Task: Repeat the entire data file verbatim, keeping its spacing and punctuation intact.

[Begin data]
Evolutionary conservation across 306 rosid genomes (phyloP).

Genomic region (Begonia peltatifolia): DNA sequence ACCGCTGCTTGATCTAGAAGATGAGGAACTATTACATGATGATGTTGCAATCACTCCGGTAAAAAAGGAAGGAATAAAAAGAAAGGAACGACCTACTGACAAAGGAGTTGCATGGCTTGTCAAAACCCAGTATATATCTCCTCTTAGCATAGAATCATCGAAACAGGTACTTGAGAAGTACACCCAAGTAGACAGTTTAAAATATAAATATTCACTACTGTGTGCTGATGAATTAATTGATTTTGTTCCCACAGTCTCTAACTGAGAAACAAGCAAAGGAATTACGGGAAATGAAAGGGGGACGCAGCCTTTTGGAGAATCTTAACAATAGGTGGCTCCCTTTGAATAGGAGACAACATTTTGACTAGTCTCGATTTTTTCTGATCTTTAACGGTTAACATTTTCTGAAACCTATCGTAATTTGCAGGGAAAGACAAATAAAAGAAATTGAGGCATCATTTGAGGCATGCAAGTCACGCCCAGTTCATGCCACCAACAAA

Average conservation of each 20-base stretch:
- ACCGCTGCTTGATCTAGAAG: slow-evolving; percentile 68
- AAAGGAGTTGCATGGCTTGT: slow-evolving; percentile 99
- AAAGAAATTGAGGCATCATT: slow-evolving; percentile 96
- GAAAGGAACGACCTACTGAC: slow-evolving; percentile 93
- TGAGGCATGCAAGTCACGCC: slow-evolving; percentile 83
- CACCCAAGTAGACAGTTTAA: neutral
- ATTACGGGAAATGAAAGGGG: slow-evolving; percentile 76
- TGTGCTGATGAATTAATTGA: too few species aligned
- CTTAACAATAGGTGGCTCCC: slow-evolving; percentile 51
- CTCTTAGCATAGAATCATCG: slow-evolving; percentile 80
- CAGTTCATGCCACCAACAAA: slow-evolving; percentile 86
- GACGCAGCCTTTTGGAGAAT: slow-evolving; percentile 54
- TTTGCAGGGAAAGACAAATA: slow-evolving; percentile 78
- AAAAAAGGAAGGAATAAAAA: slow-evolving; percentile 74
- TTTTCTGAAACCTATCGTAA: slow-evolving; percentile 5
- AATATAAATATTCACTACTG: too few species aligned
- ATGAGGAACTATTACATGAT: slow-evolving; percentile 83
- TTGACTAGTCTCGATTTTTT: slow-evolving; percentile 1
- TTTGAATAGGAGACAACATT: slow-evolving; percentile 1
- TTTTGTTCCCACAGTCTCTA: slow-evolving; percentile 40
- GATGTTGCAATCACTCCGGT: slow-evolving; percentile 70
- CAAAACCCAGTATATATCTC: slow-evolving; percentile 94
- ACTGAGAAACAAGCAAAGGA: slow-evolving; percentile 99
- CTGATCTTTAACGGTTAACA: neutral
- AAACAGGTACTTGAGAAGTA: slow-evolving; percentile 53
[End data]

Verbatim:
Evolutionary conservation across 306 rosid genomes (phyloP).

Genomic region (Begonia peltatifolia): DNA sequence ACCGCTGCTTGATCTAGAAGATGAGGAACTATTACATGATGATGTTGCAATCACTCCGGTAAAAAAGGAAGGAATAAAAAGAAAGGAACGACCTACTGACAAAGGAGTTGCATGGCTTGTCAAAACCCAGTATATATCTCCTCTTAGCATAGAATCATCGAAACAGGTACTTGAGAAGTACACCCAAGTAGACAGTTTAAAATATAAATATTCACTACTGTGTGCTGATGAATTAATTGATTTTGTTCCCACAGTCTCTAACTGAGAAACAAGCAAAGGAATTACGGGAAATGAAAGGGGGACGCAGCCTTTTGGAGAATCTTAACAATAGGTGGCTCCCTTTGAATAGGAGACAACATTTTGACTAGTCTCGATTTTTTCTGATCTTTAACGGTTAACATTTTCTGAAACCTATCGTAATTTGCAGGGAAAGACAAATAAAAGAAATTGAGGCATCATTTGAGGCATGCAAGTCACGCCCAGTTCATGCCACCAACAAA

Average conservation of each 20-base stretch:
- ACCGCTGCTTGATCTAGAAG: slow-evolving; percentile 68
- AAAGGAGTTGCATGGCTTGT: slow-evolving; percentile 99
- AAAGAAATTGAGGCATCATT: slow-evolving; percentile 96
- GAAAGGAACGACCTACTGAC: slow-evolving; percentile 93
- TGAGGCATGCAAGTCACGCC: slow-evolving; percentile 83
- CACCCAAGTAGACAGTTTAA: neutral
- ATTACGGGAAATGAAAGGGG: slow-evolving; percentile 76
- TGTGCTGATGAATTAATTGA: too few species aligned
- CTTAACAATAGGTGGCTCCC: slow-evolving; percentile 51
- CTCTTAGCATAGAATCATCG: slow-evolving; percentile 80
- CAGTTCATGCCACCAACAAA: slow-evolving; percentile 86
- GACGCAGCCTTTTGGAGAAT: slow-evolving; percentile 54
- TTTGCAGGGAAAGACAAATA: slow-evolving; percentile 78
- AAAAAAGGAAGGAATAAAAA: slow-evolving; percentile 74
- TTTTCTGAAACCTATCGTAA: slow-evolving; percentile 5
- AATATAAATATTCACTACTG: too few species aligned
- ATGAGGAACTATTACATGAT: slow-evolving; percentile 83
- TTGACTAGTCTCGATTTTTT: slow-evolving; percentile 1
- TTTGAATAGGAGACAACATT: slow-evolving; percentile 1
- TTTTGTTCCCACAGTCTCTA: slow-evolving; percentile 40
- GATGTTGCAATCACTCCGGT: slow-evolving; percentile 70
- CAAAACCCAGTATATATCTC: slow-evolving; percentile 94
- ACTGAGAAACAAGCAAAGGA: slow-evolving; percentile 99
- CTGATCTTTAACGGTTAACA: neutral
- AAACAGGTACTTGAGAAGTA: slow-evolving; percentile 53